Of course, an overview of the CYPC9 and CYP2C19 variants that a person owns can help guide dosage patterns and product categories to choose from (for example, choosing a vaporizer rather than an edible product if the degradation is undercutting). optimal, since most of the damage is due to the liver). This information on drug metabolism has fueled the burgeoning field of pharmacogenetics, where physicians take a personalized approach to pharmaceutical drugs based on the patient's DNA.
DNA analysis for personalized consumption
Given the efficacy of cannabis as a therapeutic option for a wide variety of disorders and diseases, and the reliability of DNA to determine the likelihood that an individual will develop a particular disease, it is self-evident that, taking into account predispositions users can optimize their choice of cannabis products. With tens of thousands of products and strains of cannabis available on the legal market, consumers are faced with the complexity of options with different ratios of cannabinoids and terpenes - the most critical variables for determining the different effects and benefits medical cannabis.
Such a range of products, combined with the understanding of its DNA, allows a personalized selection of products by connecting the points between the different search results. For example, a host of genes can predispose a person to develop Alzheimer's disease and dementia. On the other side of the equation, studies have shown that pinene (a terpene found in cannabis and other plants such as pine) has a neuroprotective effect that specifically enhances memory. Cannabis users with such predispositions would be advised to take preventive health measures by systematically choosing products with high pinene content. There are similar associations among users who tend to develop schizophrenia or who have psychotic episodes, while products with low THC content and high MCI content may have antipsychotic effects. Similar reasoning applies to people at high risk of cancer who are able to benefit from high THC anticancer products.
As regulations begin to allow scientists access to cannabis for research purposes, other knowledge that can help determine the effectiveness of cannabis use at the individual level is certainly on the horizon. Other avenues could also provide insight into other aspects of cannabis use. For example, a new 2018 research has even unveiled 35 genes that make you 11% more likely to be a cannabis consumer and has revealed an interesting overlap in cannabis use with a gene (CADM2) that has always been associated with risk taking. Such information, combined with genes that predispose individuals to abuse, could be used to guide programmed tolerance breaks.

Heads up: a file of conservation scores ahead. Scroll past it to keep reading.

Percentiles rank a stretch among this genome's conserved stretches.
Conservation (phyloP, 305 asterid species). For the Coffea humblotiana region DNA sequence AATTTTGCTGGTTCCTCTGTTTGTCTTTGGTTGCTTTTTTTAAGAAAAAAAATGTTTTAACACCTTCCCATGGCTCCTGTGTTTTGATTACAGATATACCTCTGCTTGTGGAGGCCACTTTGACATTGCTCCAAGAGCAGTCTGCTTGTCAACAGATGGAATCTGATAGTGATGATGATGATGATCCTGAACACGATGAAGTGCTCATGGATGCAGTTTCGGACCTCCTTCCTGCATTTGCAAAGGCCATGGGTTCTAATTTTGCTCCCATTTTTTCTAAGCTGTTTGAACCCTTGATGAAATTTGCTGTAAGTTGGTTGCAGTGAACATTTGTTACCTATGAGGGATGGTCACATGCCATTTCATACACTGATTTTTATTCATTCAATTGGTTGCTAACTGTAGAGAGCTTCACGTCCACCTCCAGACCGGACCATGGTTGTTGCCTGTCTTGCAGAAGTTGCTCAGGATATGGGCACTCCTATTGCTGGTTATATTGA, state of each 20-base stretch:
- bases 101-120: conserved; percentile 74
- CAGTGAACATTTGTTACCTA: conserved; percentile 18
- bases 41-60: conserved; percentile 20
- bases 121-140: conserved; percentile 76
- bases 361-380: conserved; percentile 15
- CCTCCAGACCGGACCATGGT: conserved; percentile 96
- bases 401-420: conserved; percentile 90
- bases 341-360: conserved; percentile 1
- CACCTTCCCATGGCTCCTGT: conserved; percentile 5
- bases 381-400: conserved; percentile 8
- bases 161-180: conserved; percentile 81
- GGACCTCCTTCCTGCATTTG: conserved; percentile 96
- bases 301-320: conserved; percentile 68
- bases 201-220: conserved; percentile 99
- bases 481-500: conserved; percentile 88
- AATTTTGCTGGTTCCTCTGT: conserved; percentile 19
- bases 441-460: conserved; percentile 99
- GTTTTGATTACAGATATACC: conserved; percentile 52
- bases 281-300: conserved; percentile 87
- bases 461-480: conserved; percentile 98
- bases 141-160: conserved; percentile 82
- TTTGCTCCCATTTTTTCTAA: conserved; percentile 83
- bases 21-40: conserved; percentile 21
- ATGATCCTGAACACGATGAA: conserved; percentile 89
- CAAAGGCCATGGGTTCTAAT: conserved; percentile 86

Whatever the application, additional research on DNA, cannabinoids and terpenes promises to refine the personalized cannabis approach that all consumers should consider taking.
Knowing how to find the right strain in one's DNA
The human body has millions of cells reacting to cannabis. The endocannabinoid system works in very different ways depending on the person.
Knowing how one's own system interacts with cannabis molecules is essential. We had already pointed out how it exists 3 kinds genetic profiles transforming THC differently.
This is a step further.
The goal is not to simply determine how his body metabolizes cannabis molecules. Strain Genie analyzes DNA and selects cannabis-based products that are perfectly matched to each genome.
Realize that everyone is different
Those with a particular type of gene (or "allele variants"), for example, do not respond well to edible cannabis (" edibles").
"Individuals with this allele variant have demonstrated hepatic enzymatic metabolism that affects the ability of THC to decompose properly in food." precisely does one at Strain Genie.
Therefore, if you have this type of genes, it is recommended to avoid "edibles".
And if Strain Genie finds that you have an increased risk of developing diseases such as Alzheimer's disease, you will be associated with cannabis strains that improve memory.
It all starts with a DNA test
In order to determine the level of compatibility with this or that strain, a DNA test must be performed. Many companies, such as 23andme or Ancestry.com offer this type of service.
Once the results are received, simply transfer them to Strain Genie for an analysis. However the exam is not free and costs 30 dollars.
Even more subtle, this service is actually associated with WhoahStork, which operates as an online marketplace and clinic partner throughout California, Colorado, Nevada and Oregon. The goal is, after determining the genetic profile, to sell and deliver the cannabis directly at home.